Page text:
Monday, December 28, 2015
Country: United States
This is the kind of raw shit that I love; melodic, muddy, and drenched in grandiose orchestrations. Hailing from Olympia, Washington these guys (for the most part) eschew any kind of association with the Cascadian BM scene, opting instead for a sound more heavily rooted in classic Hellenic black metal a la Agatus, or Deviser. It's fitting considering the lyrical content, which is rife with references to the Minotaur and sporadic uses of Latin. Musically, Sacral Regicide draws the perfect line between filthy and pristine, supplementing the cascading waves of rich atmosphere. The whole of the demo is a wonderful balance of synth heavy and just plain FUCKING HEAVY; when they kick it into overdrive, they are relentless.
Sunday, December 27, 2015
Genre: Melodic Black/Death Metal
Country: United States
Swedish extreme metal since its beginnings has been one of the most potent and influential scenes to grace the genre. From the the buzz-saw aggression of their Stockholm scene to the more refined melodic style of Gothenburg, Sweden has influenced countless bands and will undoubtedly do so until the end of time. Hailing from New Hampshire (which is pretty metal, I guess?) Yersinia Pestis play homage to their spiritual Swedish forebears through raucous and downright savage melodic black/death metal. Think a downtuned Somberlain-era Dissection, and you have idea of what these guys sound like; there's excellent split guitar harmonies, and enough whirlwind aggression to keep fans of heavier metal more than satisfied. Overall, the juxtaposition of elements is very well done, and I'm super eager to hear from comes from these guys next.
Genre: Black Metal
Country: United States
In recent years Mark McCoy has imbued raw black metal with a sense of artistry that has allowed him to create some of the most interesting work in the genre. On the surface he offers everything fans of this style could ask for - blackened dirges delivered in succinct bursts of punk-fueled riffage - but conceptually his releases are often far from the simplistic racket of his contemporaries. His Arts project and its Vault of Heaven album contained all the crudity and ugliness of raw black metal while daring to toy with its structural convention. Hallow dissembled BM and noise into an experience wholly more harrowing than the sum of its parts. Even his more "straightforward" projects - Devil's Dung, Ancestors, Haxan - exude a modicum of depth rarely felt within the genre. His newest project Devouring Ghost continues this trend. Created as the musical accompaniment to his latest exhibition, Devouring Ghost is a soundtrack comprised of stripped down black metal tracks that represent "the transience and mutability of a technically-constructed world."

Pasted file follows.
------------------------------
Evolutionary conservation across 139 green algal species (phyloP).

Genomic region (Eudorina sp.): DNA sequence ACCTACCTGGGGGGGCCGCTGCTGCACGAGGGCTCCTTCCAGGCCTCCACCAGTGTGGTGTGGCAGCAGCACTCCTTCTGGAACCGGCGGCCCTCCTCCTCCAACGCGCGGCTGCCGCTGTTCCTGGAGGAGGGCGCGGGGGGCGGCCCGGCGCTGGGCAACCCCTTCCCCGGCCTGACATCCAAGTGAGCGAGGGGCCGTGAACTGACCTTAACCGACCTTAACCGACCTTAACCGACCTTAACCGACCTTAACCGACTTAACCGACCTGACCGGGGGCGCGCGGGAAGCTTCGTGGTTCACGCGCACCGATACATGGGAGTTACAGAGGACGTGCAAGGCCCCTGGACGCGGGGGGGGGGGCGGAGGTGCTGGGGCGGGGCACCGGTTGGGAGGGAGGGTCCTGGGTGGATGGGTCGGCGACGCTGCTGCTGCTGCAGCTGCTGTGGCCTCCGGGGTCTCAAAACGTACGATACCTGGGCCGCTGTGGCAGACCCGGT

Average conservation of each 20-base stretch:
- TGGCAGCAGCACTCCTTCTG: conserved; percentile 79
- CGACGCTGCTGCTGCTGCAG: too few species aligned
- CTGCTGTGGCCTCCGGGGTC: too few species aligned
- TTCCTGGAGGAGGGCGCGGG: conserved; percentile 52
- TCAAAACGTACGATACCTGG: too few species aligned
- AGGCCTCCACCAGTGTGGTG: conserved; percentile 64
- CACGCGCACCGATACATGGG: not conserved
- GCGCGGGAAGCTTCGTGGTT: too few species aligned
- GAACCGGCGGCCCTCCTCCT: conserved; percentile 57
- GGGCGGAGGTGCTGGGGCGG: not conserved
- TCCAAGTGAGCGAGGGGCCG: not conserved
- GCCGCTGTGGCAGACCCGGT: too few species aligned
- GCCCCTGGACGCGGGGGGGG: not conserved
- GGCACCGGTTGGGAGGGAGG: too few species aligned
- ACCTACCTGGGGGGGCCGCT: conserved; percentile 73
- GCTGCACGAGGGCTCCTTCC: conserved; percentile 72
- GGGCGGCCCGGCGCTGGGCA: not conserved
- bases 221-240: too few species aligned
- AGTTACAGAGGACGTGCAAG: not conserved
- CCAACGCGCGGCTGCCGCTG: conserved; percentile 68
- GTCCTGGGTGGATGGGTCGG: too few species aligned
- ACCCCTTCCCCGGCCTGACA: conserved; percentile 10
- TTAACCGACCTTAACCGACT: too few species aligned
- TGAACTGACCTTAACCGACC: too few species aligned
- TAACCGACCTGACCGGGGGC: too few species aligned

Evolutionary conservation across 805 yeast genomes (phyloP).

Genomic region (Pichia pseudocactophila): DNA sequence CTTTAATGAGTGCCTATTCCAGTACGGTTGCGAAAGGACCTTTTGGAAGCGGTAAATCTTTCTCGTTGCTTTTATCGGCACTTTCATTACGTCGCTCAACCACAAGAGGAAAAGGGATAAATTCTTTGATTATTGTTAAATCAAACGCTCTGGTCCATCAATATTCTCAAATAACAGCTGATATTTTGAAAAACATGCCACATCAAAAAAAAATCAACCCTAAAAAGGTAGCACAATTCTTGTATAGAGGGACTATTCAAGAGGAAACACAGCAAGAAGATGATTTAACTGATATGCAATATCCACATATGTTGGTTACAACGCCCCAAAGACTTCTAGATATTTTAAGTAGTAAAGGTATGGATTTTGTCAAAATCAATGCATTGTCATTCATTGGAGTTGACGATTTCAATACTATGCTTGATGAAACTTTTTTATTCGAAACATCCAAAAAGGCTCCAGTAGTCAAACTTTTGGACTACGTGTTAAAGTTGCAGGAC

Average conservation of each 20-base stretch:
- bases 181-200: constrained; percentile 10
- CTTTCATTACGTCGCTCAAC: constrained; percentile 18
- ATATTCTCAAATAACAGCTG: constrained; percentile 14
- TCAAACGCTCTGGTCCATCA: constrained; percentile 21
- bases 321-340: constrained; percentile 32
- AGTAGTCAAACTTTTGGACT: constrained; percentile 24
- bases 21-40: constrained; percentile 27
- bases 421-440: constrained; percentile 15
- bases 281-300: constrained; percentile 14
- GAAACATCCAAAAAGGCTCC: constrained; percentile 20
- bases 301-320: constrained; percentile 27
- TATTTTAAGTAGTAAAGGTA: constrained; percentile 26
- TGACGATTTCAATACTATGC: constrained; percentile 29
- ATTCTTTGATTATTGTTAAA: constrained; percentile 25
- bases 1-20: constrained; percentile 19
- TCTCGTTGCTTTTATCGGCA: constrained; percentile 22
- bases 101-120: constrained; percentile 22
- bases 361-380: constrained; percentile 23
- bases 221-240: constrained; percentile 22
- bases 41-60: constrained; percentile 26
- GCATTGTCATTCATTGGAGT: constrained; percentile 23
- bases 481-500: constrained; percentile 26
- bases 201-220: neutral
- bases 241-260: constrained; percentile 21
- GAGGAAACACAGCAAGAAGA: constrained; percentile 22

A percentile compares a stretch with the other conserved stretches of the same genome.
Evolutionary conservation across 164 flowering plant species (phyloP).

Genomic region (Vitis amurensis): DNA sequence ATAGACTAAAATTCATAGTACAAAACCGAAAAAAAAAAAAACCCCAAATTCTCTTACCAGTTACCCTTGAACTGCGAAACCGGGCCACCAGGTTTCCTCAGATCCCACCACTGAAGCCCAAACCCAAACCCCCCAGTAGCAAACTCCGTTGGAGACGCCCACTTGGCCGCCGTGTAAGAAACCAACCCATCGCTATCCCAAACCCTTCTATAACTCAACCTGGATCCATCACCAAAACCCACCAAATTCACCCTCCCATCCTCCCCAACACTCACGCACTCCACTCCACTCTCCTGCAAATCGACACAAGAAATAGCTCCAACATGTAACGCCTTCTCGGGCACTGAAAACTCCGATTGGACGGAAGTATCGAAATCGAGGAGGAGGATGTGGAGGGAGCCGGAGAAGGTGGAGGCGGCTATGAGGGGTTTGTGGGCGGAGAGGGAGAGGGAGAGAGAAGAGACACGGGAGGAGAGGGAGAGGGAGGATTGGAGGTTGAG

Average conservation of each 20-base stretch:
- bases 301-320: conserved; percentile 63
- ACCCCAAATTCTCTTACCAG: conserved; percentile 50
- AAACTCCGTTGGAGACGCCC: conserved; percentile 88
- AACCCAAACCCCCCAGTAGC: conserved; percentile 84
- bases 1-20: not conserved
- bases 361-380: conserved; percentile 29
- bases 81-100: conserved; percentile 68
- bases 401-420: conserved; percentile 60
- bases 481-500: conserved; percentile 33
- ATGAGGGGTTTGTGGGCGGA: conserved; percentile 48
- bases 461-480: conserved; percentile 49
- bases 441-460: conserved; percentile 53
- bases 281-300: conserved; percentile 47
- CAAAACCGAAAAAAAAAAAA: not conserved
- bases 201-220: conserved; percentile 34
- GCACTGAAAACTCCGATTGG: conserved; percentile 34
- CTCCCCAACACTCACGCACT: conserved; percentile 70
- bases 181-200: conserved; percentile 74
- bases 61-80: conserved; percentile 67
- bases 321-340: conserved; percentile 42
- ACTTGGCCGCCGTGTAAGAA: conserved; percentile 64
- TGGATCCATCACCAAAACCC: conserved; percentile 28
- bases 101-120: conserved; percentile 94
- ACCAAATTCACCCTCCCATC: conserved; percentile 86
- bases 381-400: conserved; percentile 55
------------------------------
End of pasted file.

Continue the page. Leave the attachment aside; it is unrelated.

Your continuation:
Devouring Ghosts is Armageddon set to a black metal album. It certainly delivers on Mr. McCoy's promises; it's a viscerally driven and bare-bones BM pieces that successfully employs each of the genre's most well known tropes. On a cursory run-through that may be all it seems, and while undoubtedly enjoyable, leaves a bit to be desired as a whole. However, like most of his projects, repeated listens begin to belie how sinister and complex these hymns truly are. An undercurrent of chord progressions and ambient embellishments sneakily move beneath the more pronounced music, lending tracks like "Intamin" and opener "Trail Severed Grain" vast and winding soundscapes that one would not initially expect them to possess. This grandiosity while awe-inspiring, is far from welcoming. Evocative of a world flaming in monochromatic post-apocalyptic destruction, there is something so mechanical about the record's cold tonality that perfectly satisfies its thematic ambitions. Close your eyes and see a gray-tinted wasteland, littered with the mechanisms we are now so heavily reliant on. If Devouring Ghost was meant to portray the ambivalence in which we race to our inevitable destruction, it has done so with frightening accuracy.
Mark McCoy never fails to impress, and his newest project is no different; in fact, it may be one of his strongest yet. If you're not the type who can be bothered with conceptual tom-foolery but are a fan of raw, destructive black metal than you can still find plenty of enjoyment from Devouring Ghosts. For those of you who enjoy a terrifying narrative woven into terrifying music, Devouring Ghosts will be one of your favorite black metal albums of 2015.